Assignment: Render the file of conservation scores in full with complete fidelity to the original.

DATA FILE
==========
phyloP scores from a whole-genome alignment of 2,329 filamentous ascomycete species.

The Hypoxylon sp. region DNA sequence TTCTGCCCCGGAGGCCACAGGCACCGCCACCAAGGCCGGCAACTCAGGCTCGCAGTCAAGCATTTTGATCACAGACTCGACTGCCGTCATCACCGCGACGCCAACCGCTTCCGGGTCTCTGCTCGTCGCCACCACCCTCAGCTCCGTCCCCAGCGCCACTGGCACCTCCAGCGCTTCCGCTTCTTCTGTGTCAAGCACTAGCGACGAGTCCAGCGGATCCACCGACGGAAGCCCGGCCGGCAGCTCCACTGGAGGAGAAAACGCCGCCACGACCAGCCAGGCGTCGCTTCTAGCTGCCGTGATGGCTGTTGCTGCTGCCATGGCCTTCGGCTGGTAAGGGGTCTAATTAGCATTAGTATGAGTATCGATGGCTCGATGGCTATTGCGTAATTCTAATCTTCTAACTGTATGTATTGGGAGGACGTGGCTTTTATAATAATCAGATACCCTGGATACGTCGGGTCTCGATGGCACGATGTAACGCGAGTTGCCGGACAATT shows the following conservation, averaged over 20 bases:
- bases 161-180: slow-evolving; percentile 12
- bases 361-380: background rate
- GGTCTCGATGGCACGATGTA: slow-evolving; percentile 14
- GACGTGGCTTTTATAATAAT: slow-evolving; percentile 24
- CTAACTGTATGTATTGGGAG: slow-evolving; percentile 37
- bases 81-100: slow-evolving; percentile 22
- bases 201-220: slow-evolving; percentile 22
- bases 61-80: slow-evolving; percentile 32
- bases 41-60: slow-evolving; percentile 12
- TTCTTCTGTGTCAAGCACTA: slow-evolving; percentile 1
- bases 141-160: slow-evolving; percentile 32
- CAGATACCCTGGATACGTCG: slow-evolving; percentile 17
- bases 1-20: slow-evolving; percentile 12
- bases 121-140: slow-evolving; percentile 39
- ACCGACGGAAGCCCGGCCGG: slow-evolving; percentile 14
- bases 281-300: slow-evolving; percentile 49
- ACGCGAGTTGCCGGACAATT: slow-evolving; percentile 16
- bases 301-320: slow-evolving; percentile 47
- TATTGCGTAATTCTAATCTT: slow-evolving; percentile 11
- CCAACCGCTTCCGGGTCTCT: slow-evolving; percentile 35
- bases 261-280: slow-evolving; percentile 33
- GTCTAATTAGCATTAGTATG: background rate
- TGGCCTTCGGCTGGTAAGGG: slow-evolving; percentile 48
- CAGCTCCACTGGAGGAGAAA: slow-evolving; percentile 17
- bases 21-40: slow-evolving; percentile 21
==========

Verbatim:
phyloP scores from a whole-genome alignment of 2,329 filamentous ascomycete species.

The Hypoxylon sp. region DNA sequence TTCTGCCCCGGAGGCCACAGGCACCGCCACCAAGGCCGGCAACTCAGGCTCGCAGTCAAGCATTTTGATCACAGACTCGACTGCCGTCATCACCGCGACGCCAACCGCTTCCGGGTCTCTGCTCGTCGCCACCACCCTCAGCTCCGTCCCCAGCGCCACTGGCACCTCCAGCGCTTCCGCTTCTTCTGTGTCAAGCACTAGCGACGAGTCCAGCGGATCCACCGACGGAAGCCCGGCCGGCAGCTCCACTGGAGGAGAAAACGCCGCCACGACCAGCCAGGCGTCGCTTCTAGCTGCCGTGATGGCTGTTGCTGCTGCCATGGCCTTCGGCTGGTAAGGGGTCTAATTAGCATTAGTATGAGTATCGATGGCTCGATGGCTATTGCGTAATTCTAATCTTCTAACTGTATGTATTGGGAGGACGTGGCTTTTATAATAATCAGATACCCTGGATACGTCGGGTCTCGATGGCACGATGTAACGCGAGTTGCCGGACAATT shows the following conservation, averaged over 20 bases:
- bases 161-180: slow-evolving; percentile 12
- bases 361-380: background rate
- GGTCTCGATGGCACGATGTA: slow-evolving; percentile 14
- GACGTGGCTTTTATAATAAT: slow-evolving; percentile 24
- CTAACTGTATGTATTGGGAG: slow-evolving; percentile 37
- bases 81-100: slow-evolving; percentile 22
- bases 201-220: slow-evolving; percentile 22
- bases 61-80: slow-evolving; percentile 32
- bases 41-60: slow-evolving; percentile 12
- TTCTTCTGTGTCAAGCACTA: slow-evolving; percentile 1
- bases 141-160: slow-evolving; percentile 32
- CAGATACCCTGGATACGTCG: slow-evolving; percentile 17
- bases 1-20: slow-evolving; percentile 12
- bases 121-140: slow-evolving; percentile 39
- ACCGACGGAAGCCCGGCCGG: slow-evolving; percentile 14
- bases 281-300: slow-evolving; percentile 49
- ACGCGAGTTGCCGGACAATT: slow-evolving; percentile 16
- bases 301-320: slow-evolving; percentile 47
- TATTGCGTAATTCTAATCTT: slow-evolving; percentile 11
- CCAACCGCTTCCGGGTCTCT: slow-evolving; percentile 35
- bases 261-280: slow-evolving; percentile 33
- GTCTAATTAGCATTAGTATG: background rate
- TGGCCTTCGGCTGGTAAGGG: slow-evolving; percentile 48
- CAGCTCCACTGGAGGAGAAA: slow-evolving; percentile 17
- bases 21-40: slow-evolving; percentile 21